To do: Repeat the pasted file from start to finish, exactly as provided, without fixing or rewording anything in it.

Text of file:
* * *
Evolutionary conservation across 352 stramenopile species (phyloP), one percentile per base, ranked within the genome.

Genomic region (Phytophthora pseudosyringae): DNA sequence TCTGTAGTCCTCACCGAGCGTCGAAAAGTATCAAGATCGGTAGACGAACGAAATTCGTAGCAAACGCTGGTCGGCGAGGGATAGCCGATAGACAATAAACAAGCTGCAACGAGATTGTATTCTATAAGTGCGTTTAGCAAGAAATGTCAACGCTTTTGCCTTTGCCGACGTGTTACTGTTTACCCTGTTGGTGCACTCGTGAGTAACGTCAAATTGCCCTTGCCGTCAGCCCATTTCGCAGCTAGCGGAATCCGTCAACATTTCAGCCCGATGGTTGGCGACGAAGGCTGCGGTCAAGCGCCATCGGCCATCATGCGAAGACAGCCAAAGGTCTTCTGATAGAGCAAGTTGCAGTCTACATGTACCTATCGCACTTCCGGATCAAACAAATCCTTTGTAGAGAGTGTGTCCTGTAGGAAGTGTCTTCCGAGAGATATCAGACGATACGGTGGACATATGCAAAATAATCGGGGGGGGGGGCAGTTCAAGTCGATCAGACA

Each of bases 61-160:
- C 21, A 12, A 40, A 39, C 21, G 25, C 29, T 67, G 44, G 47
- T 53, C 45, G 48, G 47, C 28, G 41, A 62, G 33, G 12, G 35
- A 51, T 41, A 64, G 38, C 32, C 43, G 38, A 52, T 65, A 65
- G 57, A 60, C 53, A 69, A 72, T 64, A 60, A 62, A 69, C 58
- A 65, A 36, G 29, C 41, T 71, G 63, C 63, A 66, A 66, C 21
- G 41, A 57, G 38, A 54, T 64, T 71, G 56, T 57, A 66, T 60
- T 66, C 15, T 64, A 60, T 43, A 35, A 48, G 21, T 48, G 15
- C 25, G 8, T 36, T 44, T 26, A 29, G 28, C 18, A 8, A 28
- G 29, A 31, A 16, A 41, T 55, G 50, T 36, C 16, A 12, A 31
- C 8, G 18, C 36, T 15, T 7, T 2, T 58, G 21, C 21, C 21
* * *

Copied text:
Evolutionary conservation across 352 stramenopile species (phyloP), one percentile per base, ranked within the genome.

Genomic region (Phytophthora pseudosyringae): DNA sequence TCTGTAGTCCTCACCGAGCGTCGAAAAGTATCAAGATCGGTAGACGAACGAAATTCGTAGCAAACGCTGGTCGGCGAGGGATAGCCGATAGACAATAAACAAGCTGCAACGAGATTGTATTCTATAAGTGCGTTTAGCAAGAAATGTCAACGCTTTTGCCTTTGCCGACGTGTTACTGTTTACCCTGTTGGTGCACTCGTGAGTAACGTCAAATTGCCCTTGCCGTCAGCCCATTTCGCAGCTAGCGGAATCCGTCAACATTTCAGCCCGATGGTTGGCGACGAAGGCTGCGGTCAAGCGCCATCGGCCATCATGCGAAGACAGCCAAAGGTCTTCTGATAGAGCAAGTTGCAGTCTACATGTACCTATCGCACTTCCGGATCAAACAAATCCTTTGTAGAGAGTGTGTCCTGTAGGAAGTGTCTTCCGAGAGATATCAGACGATACGGTGGACATATGCAAAATAATCGGGGGGGGGGGCAGTTCAAGTCGATCAGACA

Each of bases 61-160:
- C 21, A 12, A 40, A 39, C 21, G 25, C 29, T 67, G 44, G 47
- T 53, C 45, G 48, G 47, C 28, G 41, A 62, G 33, G 12, G 35
- A 51, T 41, A 64, G 38, C 32, C 43, G 38, A 52, T 65, A 65
- G 57, A 60, C 53, A 69, A 72, T 64, A 60, A 62, A 69, C 58
- A 65, A 36, G 29, C 41, T 71, G 63, C 63, A 66, A 66, C 21
- G 41, A 57, G 38, A 54, T 64, T 71, G 56, T 57, A 66, T 60
- T 66, C 15, T 64, A 60, T 43, A 35, A 48, G 21, T 48, G 15
- C 25, G 8, T 36, T 44, T 26, A 29, G 28, C 18, A 8, A 28
- G 29, A 31, A 16, A 41, T 55, G 50, T 36, C 16, A 12, A 31
- C 8, G 18, C 36, T 15, T 7, T 2, T 58, G 21, C 21, C 21